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Lauren Hooker: Right Where I Belong

Plenty of jazz artists grow up with Bill Evans, Duke Ellington, Dave Brubeck and their iconic brethren, but Lauren Hooker is one of the few who can claim to have done so literally. She is the daughter of celebrated musician and conductor Louis Hooker. She studied music education at Fairleigh Dickinson, where her dad headed the Fine Arts Department. Her post-grad work included jazz theory with Kenny Barron at Rutgers and jazz voice with Sheila Jordan at the Manhattan School of Music. Nearly two decades ago, she set lyrics to Mal Waldron’s “Seagulls of Kristiansund” and recorded them with Waldron himself.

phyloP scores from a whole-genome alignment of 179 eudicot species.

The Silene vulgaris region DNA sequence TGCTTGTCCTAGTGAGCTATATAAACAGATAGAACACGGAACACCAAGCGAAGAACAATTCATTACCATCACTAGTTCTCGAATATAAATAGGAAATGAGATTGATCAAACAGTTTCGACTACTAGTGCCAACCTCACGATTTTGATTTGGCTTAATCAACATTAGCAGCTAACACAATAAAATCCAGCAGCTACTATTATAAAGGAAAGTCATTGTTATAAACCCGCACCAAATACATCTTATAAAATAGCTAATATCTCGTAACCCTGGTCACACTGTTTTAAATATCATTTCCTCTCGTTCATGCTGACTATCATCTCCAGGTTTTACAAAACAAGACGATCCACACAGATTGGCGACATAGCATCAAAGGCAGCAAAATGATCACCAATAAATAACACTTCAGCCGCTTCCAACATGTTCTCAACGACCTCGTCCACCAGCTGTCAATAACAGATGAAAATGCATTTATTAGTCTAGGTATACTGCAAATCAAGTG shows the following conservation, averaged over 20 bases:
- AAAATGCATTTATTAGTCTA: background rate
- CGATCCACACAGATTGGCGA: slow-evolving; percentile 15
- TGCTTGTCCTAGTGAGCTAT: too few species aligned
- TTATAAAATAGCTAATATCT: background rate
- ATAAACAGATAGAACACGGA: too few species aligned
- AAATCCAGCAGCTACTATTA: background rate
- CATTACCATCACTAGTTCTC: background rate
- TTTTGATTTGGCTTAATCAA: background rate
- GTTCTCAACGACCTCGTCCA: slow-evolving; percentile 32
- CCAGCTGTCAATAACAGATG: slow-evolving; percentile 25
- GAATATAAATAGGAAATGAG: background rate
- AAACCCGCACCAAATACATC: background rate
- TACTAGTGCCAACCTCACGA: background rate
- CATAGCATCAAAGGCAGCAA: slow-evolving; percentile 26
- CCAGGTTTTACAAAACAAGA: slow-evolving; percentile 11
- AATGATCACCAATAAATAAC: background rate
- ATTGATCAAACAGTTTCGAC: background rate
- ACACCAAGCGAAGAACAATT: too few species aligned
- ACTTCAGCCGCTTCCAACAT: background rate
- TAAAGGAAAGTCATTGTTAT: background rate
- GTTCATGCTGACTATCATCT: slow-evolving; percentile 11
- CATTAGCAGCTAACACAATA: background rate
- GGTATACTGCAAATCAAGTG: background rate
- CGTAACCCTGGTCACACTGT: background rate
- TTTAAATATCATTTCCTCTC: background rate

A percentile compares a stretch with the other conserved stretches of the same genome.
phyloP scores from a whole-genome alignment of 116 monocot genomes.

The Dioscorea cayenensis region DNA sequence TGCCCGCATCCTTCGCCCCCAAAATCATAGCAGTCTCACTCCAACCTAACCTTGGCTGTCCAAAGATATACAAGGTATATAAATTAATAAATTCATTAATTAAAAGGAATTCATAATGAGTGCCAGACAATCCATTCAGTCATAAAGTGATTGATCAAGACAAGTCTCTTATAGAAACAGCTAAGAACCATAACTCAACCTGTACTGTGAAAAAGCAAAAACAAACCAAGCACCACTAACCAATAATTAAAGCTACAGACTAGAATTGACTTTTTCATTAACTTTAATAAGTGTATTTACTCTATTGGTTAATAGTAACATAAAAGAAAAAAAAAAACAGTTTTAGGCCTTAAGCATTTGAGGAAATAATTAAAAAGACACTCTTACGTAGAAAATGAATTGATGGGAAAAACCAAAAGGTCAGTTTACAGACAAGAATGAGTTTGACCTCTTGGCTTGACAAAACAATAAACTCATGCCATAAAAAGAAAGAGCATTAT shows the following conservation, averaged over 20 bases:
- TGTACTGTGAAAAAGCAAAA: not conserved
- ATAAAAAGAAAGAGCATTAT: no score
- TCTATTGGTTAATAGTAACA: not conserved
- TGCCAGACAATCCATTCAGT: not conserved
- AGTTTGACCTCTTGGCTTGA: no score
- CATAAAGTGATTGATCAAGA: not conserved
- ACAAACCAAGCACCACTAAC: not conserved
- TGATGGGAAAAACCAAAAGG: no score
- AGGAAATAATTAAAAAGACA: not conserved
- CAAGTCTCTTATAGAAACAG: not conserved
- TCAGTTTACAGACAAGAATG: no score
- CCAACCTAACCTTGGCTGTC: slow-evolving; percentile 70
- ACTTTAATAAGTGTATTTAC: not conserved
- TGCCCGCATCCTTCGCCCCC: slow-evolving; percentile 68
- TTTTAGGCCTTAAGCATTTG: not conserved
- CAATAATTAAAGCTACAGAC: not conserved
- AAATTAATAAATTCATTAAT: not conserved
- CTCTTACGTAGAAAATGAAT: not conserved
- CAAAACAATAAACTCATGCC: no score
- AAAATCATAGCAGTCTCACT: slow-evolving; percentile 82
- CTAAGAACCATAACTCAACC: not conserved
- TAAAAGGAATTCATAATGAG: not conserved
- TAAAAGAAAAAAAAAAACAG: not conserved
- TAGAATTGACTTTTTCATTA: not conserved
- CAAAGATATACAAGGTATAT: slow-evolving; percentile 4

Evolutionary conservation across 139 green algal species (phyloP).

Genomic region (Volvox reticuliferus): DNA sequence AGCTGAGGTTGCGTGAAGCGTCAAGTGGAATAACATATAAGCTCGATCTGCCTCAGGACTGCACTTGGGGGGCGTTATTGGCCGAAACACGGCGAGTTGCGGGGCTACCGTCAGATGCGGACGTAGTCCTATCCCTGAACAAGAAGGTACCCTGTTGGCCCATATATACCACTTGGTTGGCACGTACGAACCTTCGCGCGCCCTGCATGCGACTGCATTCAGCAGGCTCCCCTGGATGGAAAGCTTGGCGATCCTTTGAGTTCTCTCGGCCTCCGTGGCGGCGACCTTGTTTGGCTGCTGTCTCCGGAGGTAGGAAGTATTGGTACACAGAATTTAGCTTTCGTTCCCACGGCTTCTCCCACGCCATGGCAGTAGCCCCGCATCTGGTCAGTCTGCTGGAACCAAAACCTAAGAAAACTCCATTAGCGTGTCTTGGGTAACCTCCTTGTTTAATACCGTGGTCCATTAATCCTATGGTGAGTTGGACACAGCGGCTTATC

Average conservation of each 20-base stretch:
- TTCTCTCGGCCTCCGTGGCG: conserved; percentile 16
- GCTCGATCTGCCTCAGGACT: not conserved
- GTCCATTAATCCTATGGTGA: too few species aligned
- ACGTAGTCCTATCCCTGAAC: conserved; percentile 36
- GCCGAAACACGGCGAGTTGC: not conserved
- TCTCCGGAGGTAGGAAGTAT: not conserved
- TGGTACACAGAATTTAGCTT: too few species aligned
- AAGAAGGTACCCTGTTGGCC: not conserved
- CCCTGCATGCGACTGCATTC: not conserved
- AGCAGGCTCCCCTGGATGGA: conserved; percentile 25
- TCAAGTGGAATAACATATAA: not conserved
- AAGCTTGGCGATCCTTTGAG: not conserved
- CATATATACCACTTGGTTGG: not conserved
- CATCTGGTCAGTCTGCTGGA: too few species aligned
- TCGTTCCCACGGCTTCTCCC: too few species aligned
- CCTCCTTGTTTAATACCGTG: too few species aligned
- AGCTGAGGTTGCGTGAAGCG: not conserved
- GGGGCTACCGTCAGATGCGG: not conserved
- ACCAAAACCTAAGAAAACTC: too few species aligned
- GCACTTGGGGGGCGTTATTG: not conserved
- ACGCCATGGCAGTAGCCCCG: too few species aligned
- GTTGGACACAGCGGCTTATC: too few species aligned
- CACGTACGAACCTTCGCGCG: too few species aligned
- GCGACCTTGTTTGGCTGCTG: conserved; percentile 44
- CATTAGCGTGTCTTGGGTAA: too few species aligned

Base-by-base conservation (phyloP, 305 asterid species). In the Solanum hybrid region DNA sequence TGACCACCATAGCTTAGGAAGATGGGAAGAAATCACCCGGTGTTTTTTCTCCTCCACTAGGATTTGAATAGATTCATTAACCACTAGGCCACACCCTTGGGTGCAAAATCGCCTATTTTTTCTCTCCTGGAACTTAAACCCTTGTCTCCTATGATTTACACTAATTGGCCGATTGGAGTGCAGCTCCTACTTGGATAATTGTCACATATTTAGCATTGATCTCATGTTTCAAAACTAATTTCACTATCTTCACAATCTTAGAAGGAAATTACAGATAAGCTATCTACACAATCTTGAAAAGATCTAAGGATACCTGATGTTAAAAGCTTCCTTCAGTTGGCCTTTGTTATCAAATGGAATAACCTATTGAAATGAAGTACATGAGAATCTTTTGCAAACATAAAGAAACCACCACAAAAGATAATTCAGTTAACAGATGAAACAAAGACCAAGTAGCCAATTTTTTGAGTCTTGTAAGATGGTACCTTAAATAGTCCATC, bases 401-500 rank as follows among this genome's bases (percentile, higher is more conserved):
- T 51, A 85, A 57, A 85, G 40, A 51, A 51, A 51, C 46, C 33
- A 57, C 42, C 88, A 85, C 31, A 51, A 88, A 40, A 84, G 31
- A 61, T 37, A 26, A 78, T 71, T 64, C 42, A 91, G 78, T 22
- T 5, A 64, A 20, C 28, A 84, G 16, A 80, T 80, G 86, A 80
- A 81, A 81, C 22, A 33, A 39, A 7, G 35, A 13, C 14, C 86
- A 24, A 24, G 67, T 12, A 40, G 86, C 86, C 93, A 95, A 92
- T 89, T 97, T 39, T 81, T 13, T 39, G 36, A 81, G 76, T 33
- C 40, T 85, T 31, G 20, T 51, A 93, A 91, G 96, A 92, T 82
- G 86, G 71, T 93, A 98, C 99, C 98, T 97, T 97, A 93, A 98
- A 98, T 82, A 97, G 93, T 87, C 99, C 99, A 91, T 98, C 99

Since then, she created the multimedia installation “Jazz Expressions,” appeared on a spectrum of arts-related TV shows and guested on more than a dozen other performers’ albums. Now, after what must surely rank as one of the longest and most intense preparatory periods in jazz history, Hooker has finally made her own album-length debut. Hooker’s vocal stylizing, with its clarion tone, crisp phrasing (reminiscent of both Nancy Wilson and Shirley Horn) and blues-accented undercurrent, is undeniably impressive, and her covers of “You’d Be So Nice to Come Home To,” “Ill Wind” and “Creole Love Call” are certainly imaginative.

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